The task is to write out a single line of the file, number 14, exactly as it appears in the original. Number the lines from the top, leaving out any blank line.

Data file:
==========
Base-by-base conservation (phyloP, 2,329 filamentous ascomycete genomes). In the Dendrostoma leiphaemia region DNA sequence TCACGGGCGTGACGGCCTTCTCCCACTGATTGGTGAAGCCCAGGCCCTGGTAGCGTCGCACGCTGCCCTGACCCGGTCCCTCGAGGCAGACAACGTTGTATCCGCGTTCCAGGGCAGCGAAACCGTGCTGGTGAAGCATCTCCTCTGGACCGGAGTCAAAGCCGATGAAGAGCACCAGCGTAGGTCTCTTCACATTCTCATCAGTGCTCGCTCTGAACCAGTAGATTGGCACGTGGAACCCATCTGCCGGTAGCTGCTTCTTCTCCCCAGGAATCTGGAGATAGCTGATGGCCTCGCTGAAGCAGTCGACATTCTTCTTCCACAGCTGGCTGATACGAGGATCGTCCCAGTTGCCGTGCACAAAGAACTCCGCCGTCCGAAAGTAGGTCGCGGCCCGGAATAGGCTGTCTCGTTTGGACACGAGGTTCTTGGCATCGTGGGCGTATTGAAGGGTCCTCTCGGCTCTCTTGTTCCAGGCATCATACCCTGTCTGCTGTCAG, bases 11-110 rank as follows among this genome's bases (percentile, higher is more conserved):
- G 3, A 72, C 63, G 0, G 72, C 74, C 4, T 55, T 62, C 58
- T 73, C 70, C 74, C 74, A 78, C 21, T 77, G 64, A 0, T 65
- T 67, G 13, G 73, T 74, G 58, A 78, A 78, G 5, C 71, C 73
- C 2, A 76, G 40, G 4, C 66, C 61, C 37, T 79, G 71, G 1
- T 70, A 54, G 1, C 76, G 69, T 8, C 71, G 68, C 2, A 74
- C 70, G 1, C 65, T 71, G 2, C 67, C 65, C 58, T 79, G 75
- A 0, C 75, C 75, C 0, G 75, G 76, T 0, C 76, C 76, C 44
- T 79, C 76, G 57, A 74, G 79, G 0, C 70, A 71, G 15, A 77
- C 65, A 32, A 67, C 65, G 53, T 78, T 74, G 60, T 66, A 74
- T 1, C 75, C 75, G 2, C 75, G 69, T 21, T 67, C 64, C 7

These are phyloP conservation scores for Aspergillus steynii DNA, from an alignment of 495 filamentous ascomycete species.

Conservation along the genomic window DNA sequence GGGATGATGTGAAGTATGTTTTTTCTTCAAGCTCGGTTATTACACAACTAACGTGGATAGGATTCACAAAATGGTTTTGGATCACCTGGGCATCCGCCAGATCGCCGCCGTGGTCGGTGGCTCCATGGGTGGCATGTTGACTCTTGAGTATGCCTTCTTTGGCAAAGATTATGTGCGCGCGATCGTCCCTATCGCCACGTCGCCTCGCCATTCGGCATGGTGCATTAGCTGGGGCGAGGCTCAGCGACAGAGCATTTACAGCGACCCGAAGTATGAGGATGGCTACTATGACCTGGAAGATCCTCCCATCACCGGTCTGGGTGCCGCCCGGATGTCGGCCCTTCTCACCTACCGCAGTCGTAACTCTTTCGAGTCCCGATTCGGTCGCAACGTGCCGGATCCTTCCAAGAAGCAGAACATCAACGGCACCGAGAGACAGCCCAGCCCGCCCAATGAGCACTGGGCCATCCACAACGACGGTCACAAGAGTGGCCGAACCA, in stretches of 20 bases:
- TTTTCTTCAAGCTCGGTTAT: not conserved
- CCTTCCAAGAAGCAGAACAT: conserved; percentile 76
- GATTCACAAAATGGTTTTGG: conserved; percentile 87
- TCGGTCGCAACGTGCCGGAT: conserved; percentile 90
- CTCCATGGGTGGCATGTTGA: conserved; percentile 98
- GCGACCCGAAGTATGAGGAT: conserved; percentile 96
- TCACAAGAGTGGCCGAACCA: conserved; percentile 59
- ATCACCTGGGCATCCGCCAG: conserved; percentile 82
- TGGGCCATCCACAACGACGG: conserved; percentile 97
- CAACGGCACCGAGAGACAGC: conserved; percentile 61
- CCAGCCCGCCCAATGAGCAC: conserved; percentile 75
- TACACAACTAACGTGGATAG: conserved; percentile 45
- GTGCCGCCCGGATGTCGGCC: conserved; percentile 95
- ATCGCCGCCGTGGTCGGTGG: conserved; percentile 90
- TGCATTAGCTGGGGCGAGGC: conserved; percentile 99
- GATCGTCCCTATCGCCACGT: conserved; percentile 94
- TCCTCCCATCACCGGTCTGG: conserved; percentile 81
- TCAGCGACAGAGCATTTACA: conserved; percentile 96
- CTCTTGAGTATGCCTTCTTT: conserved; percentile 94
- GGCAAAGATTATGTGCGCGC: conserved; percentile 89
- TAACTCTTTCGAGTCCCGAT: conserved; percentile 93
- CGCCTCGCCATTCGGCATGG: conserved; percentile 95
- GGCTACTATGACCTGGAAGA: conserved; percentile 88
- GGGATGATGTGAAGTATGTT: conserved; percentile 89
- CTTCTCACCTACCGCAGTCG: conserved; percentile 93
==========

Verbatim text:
- TTTTCTTCAAGCTCGGTTAT: not conserved